% classname % basename % classname % module % classname).str();

    handle<> tmp(PyRun_String(definition.c_str(),Py_file_input,tmpDict.ptr(),tmpDict.ptr()));
    object exc_class = tmpDict[classname];
    scope().attr(classname.c_str()) = exc_class;
    ExcTranslator<Exc>::pytype = exc_class.ptr();

    // to python
    to_python_converter<Exc,ExcTranslator<Exc>,true>();

    // from python
    converter::registry::push_back(&ExcTranslator<Exc>::convertible,
                                   &ExcTranslator<Exc>::construct,type_id<Exc>());

    // exception translation
    register_exception_translator <Exc>(&ExcTranslator<Exc>::translate);
}

// not registered, but define RuntimeError so that BaseExc can have the appropriate
// python base type
struct RuntimeError {};
template<> PyObject *ExcTranslator<RuntimeError>::pytype   = PyExc_RuntimeError;
template<> const char *ExcTranslator<RuntimeError>::name   = "RuntimeError";
template<> const char *ExcTranslator<RuntimeError>::module = "__builtin__";

struct BaseExc : public std::exception
{
    explicit BaseExc(const std::string &message) : _message(message) {}
    virtual ~BaseExc() throw() {}
    virtual const char *what() const throw() { return _message.c_str(); }
    std::string _message;
};

struct ArgExc : public BaseExc
{
    explicit ArgExc(const std::string &message) : BaseExc(message) {}
    virtual ~ArgExc() throw() {}
};

void
testException (int idx)
{
    if (idx == 1)
        throw ArgExc("ArgExc from c++");
    throw BaseExc("BaseExc from c++");
}

#define PY_DEFINE_EXC(ExcType,ModuleName,ExcName)                     \
template <> PyObject *ExcTranslator<ExcType>::pytype   = 0;           \
template <> const char *ExcTranslator<ExcType>::module = #ModuleName; \
template <> const char *ExcTranslator<ExcType>::name   = #ExcName;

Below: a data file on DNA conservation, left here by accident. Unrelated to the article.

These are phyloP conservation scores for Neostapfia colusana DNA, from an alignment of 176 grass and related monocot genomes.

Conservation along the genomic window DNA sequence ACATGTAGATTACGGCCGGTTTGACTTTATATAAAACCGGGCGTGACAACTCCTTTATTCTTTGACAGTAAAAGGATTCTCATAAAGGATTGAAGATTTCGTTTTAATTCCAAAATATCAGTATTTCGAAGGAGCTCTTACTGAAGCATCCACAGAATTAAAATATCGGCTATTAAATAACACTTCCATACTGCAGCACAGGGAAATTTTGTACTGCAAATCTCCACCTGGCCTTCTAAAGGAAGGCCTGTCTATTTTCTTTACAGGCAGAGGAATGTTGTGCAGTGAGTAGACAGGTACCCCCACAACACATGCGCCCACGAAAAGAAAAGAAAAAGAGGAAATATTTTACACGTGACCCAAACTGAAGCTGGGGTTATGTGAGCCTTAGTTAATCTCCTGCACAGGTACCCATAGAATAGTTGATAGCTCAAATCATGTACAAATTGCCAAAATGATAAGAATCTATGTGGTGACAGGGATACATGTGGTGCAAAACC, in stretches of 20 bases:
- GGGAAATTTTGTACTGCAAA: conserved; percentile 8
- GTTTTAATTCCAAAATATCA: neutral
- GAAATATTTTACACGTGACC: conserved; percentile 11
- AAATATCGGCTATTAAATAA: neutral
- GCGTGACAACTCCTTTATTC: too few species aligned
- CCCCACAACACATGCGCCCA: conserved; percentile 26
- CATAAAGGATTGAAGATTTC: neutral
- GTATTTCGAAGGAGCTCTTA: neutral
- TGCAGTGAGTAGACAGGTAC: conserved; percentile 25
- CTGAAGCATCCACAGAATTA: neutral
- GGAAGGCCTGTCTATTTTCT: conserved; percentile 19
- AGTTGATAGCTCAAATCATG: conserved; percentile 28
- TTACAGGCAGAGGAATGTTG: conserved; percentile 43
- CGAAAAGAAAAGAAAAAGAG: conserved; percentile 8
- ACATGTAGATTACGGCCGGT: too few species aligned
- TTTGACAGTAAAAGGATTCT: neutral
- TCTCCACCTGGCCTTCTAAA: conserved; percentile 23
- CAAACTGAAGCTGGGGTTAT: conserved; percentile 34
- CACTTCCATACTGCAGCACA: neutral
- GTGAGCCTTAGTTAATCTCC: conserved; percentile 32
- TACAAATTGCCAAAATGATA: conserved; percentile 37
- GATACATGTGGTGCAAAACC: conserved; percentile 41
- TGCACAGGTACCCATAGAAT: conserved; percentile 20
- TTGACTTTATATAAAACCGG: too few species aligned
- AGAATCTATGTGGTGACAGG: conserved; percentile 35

PY_DEFINE_EXC(BaseExc,exctest,BaseExc)
PY_DEFINE_EXC(ArgExc,exctest,ArgExc)

std::string
baseExcString(const BaseExc &exc)
{
    return exc.what();
}

std::string
argExcString(const ArgExc &exc)
{
    return exc.what();
}

BaseExc
makeBaseExc(const std::string &s)
{
    return BaseExc(s);
}

ArgExc
makeArgExc(const std::string &s)
{
    return ArgExc(s);
}

} // namespace ExcTest

using namespace ExcTest;

BOOST_PYTHON_MODULE(exctest)
{
    def("testException", &testException);
    def("baseExcString", &baseExcString);
    def("argExcString", &argExcString);
    def("makeBaseExc", &makeBaseExc);
    def("makeArgExc", &makeArgExc);

    registerExc<BaseExc,RuntimeError>();
    registerExc<ArgExc,BaseExc>();
}

testexc.py:

#!/usr/bin/env python2.6
import exctest
import traceback

print 'testing BaseExc exception creation:'
e1 = exctest.BaseExc('BaseExc from python')
assert str(e1) == 'BaseExc from python'
assert repr(e1) == "exctest.BaseExc('BaseExc from python')"
#assert isinstance(e1,RuntimeError)
#del e1
print '  pass: %s' % (repr(e1))

print 'testing ArgExc exception creation:'
e2 = exctest.ArgExc('ArgExc from python')
assert str(e2) == 'ArgExc from python'
assert repr(e2) == "exctest.ArgExc('ArgExc from python')"
#assert isinstance(e2,RuntimeError)
assert isinstance(e2,exctest.BaseExc)
#del e2
print '  pass: %s' % (repr(e2))

print 'testing raising existing BaseExc exception object:'
try:
   raise e1
except exctest.ArgExc, e:
   traceback.print_exc()
   assert False
except exctest.BaseExc, e:
   print '  pass: %s' % (repr(e))
except:
   traceback.print_exc()
   assert False
else:
   assert False

print 'testing raising existing ArgExc exception object:'
try:
   raise e2
except exctest.ArgExc, e:
   print '  pass: %s' % (repr(e))
except exctest.BaseExc, e:
   traceback.print_exc()
   assert False
except:
   traceback.print_exc()
   assert False